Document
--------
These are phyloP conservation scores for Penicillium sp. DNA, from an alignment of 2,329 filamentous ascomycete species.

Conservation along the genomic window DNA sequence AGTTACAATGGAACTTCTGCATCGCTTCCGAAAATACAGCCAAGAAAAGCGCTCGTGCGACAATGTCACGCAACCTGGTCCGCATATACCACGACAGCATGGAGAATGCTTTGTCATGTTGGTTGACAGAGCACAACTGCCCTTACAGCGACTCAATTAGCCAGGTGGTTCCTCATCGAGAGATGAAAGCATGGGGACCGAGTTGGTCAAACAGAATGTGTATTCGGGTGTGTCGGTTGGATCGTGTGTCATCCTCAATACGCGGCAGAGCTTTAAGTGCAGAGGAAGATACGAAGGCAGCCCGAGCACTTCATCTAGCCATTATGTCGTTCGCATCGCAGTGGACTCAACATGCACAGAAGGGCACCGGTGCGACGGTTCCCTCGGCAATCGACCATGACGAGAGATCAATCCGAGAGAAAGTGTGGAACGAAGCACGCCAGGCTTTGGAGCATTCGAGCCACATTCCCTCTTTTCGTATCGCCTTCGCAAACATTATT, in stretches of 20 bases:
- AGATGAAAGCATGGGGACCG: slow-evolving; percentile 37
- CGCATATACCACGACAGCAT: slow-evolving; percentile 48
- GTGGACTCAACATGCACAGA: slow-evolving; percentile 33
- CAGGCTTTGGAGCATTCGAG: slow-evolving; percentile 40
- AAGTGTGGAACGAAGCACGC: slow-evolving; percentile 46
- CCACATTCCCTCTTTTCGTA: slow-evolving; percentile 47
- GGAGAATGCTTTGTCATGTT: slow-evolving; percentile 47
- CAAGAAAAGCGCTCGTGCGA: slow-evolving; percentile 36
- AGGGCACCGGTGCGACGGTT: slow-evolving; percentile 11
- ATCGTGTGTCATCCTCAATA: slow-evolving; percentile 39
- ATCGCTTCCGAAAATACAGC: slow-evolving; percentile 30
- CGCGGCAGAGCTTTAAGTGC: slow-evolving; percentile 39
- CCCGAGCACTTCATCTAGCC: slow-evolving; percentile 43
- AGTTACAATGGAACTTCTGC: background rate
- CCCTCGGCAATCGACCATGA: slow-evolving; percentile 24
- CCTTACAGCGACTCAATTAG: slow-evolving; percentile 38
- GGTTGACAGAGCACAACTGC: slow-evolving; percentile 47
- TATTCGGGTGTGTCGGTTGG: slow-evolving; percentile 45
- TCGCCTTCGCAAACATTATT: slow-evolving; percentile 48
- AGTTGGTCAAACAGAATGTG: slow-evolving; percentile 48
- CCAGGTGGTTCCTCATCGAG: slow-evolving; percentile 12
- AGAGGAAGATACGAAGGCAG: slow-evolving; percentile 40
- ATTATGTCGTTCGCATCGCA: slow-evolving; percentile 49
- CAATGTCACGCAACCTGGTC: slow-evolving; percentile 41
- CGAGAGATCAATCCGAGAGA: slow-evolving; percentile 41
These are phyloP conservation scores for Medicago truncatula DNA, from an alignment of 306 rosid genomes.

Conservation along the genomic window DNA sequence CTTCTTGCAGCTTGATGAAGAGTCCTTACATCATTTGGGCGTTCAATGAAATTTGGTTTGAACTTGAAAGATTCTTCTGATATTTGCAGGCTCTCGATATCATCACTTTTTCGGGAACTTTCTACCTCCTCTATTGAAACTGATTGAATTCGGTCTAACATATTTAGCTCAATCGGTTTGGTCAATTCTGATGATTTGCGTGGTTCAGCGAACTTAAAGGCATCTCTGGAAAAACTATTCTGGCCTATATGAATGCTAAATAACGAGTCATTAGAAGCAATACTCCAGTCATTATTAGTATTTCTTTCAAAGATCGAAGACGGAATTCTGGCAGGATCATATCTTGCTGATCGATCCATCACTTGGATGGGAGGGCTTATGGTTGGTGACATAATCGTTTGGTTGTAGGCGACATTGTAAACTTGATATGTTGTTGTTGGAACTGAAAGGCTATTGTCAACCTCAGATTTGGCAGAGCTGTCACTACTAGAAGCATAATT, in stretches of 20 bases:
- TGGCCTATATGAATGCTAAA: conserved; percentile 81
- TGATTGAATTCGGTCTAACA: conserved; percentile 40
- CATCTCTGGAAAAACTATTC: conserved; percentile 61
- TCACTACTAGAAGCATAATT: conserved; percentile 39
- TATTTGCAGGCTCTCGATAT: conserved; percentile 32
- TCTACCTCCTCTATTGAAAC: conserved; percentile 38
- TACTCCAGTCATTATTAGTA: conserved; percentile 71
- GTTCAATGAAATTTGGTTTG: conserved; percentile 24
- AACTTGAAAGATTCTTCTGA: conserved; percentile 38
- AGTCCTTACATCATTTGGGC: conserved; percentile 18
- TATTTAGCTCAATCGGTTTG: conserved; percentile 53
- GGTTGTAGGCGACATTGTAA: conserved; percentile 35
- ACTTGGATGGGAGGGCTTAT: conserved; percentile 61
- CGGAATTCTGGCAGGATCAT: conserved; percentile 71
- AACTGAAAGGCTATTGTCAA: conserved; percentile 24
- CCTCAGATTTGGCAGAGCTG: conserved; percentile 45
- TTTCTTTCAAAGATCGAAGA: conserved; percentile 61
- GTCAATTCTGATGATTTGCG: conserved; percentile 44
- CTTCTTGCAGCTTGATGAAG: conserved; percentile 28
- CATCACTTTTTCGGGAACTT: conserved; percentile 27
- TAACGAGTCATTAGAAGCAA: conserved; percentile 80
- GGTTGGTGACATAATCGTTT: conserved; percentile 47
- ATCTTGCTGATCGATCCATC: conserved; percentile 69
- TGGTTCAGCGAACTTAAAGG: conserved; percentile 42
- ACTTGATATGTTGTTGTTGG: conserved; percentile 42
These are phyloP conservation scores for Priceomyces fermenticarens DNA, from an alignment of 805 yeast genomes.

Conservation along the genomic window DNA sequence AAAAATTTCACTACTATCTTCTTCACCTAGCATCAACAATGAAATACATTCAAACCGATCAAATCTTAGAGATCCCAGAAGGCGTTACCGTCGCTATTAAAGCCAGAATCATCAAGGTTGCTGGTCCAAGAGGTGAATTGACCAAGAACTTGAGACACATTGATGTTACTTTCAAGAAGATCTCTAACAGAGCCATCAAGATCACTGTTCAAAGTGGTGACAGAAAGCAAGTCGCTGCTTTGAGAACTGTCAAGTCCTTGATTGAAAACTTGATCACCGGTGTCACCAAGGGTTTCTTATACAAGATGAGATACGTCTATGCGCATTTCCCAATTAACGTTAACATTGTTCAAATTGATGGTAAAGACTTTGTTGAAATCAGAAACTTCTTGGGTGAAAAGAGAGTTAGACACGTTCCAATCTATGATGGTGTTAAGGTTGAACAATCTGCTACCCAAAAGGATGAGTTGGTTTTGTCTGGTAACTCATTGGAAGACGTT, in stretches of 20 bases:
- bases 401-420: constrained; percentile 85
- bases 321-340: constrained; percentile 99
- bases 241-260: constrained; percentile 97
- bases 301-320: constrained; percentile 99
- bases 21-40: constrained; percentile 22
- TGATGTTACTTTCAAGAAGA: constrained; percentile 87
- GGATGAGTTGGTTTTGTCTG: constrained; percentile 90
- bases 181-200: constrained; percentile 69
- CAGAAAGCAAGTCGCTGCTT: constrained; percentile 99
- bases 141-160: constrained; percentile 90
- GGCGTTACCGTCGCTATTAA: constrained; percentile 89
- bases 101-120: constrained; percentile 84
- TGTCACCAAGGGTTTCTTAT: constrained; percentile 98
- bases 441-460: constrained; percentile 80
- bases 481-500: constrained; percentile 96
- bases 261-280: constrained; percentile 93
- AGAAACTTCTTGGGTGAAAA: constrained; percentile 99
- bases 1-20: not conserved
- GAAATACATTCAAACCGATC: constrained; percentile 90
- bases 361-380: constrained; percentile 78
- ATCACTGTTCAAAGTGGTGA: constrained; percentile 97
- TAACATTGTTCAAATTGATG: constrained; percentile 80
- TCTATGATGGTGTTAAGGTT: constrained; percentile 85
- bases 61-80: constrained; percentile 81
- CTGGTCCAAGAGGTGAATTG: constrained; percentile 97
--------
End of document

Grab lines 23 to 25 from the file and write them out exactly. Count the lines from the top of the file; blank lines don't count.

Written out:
- CCAGGTGGTTCCTCATCGAG: slow-evolving; percentile 12
- AGAGGAAGATACGAAGGCAG: slow-evolving; percentile 40
- ATTATGTCGTTCGCATCGCA: slow-evolving; percentile 49